Froedtert Hospital and the Medical College, Milwaukee, has saved nearly $13 million with measures such as a real-time monitoring system.
After Froedtert Hospital and the Medical College, Milwaukee, determined in 2009 that its campuswide energy use was highly unacceptable, the hospital and its facility department committed to reversing the situation.
Seven years and numerous energy-saving steps later, the hospital has saved nearly $13 million by reducing energy usage 25 percent and greenhouse gas emissions by more than 17,000 metric tons, says Richard Boor, director of plant operations at the hospital.
An academic medical center with 520 beds and the only adult Level I trauma center in eastern Wisconsin, Froedtert decided in 2009 to reduce operating costs using demand-side, energy-reduction efforts.
At that time, utility bills consumed 60 percent of the plant operations' operating budget and the Energy Star score for the 2.5 million-square-foot campus was 13, Boor says. Both metrics — an Energy Star score of 50 is average — pointed to excessive energy consumption.
The first step in the process was to evaluate previous energy consumption data for the six clinical and specialty facilities on the hospital’s campus to target the largest energy consumers, Boor says.
Once these buildings were identified, walkthroughs, energy audits and staff interviews were completed to understand the inefficient operations of the facilities, Boor says.
As they identified system faults, the facility department took steps to curtail energy usage. Key among those were:
- Retrofitting lighting to high-efficient LED starting in the parking garage and expanding it to the hospital and other facilities. LED is installed in all new construction.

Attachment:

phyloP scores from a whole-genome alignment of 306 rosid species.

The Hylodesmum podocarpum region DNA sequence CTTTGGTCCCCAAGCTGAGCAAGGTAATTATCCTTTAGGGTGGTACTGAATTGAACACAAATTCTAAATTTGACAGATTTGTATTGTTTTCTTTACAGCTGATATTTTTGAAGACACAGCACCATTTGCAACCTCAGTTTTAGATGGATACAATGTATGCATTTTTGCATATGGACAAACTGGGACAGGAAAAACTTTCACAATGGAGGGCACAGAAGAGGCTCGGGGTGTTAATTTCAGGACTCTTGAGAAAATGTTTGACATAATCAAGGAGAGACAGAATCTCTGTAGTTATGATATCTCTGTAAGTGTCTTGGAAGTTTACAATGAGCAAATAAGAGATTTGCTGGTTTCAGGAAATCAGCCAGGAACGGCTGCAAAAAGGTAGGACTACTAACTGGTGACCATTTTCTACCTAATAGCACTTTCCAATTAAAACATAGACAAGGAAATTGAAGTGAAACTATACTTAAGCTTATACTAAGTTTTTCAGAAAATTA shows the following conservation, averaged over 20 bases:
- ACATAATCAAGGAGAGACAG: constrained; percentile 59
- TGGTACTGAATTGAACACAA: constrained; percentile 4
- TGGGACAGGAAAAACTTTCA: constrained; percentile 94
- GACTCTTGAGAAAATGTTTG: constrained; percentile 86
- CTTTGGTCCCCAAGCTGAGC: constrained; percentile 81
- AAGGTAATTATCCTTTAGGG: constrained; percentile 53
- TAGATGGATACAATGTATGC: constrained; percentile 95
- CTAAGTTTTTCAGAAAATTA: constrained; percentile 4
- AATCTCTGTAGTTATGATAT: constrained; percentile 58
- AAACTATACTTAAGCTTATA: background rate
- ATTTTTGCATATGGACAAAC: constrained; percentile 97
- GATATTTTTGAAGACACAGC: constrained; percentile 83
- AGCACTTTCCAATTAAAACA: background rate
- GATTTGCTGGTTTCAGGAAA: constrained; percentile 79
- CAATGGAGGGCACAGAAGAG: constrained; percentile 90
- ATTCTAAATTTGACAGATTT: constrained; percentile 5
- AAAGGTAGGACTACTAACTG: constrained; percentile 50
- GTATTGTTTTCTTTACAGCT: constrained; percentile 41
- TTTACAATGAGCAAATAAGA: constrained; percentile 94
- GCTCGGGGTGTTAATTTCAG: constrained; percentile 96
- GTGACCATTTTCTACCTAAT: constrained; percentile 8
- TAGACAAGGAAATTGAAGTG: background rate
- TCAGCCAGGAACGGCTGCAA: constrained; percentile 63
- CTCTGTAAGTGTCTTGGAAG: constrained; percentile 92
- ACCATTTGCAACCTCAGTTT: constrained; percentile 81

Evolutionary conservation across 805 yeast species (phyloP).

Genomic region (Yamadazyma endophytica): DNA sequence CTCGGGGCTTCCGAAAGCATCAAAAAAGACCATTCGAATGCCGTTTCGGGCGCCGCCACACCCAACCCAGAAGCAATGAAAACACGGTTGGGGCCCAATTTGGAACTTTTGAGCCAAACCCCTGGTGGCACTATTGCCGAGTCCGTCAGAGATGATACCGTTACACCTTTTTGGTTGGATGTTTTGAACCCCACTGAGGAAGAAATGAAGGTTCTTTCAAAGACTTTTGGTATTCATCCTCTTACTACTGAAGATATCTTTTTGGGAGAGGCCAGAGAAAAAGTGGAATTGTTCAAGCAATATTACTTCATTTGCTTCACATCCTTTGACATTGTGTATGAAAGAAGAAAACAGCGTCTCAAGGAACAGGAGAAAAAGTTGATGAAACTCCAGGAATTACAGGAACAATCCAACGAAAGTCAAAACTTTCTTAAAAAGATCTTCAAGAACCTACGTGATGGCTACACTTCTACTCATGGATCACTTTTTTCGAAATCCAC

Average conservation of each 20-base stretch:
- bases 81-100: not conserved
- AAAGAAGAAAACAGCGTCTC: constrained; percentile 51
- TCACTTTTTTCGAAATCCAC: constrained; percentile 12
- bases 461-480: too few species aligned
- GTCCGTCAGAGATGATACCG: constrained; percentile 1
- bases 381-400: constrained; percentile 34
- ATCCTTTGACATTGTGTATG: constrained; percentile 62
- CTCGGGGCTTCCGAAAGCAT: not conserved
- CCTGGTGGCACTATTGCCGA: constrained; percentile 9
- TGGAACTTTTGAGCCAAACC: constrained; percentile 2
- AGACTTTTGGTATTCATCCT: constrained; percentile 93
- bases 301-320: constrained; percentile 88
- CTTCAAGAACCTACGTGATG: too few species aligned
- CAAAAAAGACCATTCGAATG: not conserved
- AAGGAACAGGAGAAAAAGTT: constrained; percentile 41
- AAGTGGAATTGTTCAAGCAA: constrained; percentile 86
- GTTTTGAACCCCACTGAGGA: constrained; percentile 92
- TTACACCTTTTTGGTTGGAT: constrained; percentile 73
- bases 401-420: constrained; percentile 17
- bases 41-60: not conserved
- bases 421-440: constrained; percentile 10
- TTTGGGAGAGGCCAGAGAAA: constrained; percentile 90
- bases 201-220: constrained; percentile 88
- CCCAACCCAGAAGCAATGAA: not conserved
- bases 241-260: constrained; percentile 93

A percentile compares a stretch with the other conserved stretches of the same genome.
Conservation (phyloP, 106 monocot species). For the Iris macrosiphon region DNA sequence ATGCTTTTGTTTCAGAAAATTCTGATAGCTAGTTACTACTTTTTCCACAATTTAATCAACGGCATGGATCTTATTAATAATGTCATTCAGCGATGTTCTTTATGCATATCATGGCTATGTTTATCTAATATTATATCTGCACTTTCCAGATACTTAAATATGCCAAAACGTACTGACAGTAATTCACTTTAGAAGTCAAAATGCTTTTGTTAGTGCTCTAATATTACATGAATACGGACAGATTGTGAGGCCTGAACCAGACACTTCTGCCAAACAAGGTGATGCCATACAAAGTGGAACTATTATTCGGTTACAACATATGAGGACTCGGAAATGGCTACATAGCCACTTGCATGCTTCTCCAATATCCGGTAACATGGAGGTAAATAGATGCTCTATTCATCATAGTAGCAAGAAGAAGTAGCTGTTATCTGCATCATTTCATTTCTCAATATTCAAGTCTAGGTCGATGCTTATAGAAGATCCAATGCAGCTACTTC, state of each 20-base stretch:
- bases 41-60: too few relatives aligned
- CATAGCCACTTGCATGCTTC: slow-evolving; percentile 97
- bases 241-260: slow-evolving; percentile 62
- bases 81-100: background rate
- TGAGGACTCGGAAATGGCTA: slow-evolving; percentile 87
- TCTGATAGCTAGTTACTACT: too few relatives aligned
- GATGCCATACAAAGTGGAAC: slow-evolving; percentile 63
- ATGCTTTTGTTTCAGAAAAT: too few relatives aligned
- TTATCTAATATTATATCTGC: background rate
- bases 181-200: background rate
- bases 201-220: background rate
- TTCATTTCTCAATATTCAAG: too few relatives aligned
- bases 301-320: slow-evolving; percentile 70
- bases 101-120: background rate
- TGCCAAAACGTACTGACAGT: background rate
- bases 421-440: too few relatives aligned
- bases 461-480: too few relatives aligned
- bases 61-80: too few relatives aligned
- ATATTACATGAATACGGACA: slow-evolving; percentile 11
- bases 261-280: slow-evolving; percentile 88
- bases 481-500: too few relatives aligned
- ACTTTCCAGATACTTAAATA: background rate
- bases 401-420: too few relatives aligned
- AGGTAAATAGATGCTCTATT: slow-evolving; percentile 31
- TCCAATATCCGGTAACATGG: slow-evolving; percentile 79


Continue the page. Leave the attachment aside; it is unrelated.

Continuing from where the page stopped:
- Adjusting the programming of the HVAC system and air handlers, which had been running around the clock in some cases, and maintaining a floating range of discharge air temperature from 55 degrees F to 65 degrees F instead of always at 55.
- Establishing a real-time monitoring system that captures internal energy use and utility pricing data every 15 minutes.
- Implementing a controls strategy to limit or eliminate humidification during warm months.
As the energy-saving efforts succeeded, the initiative gained growing support from hospital leadership, Boor says.
“Keeping the leadership informed has been a key element to the success of the program as they have insisted that continuing forward is vital for the hospital as well as the community,” he says.
Froedtert has cut its utility spend on plant operations to 48 percent of its budget from a high of 60 percent and improved its Energy Star score from 13 to 55, he says. The goal is to reach 75 by 2020 to become Energy Star-certified.
For its accomplishments, the American Society for Healthcare Engineering honored the hospital with an Energy to Care Award in 2013 and 2016.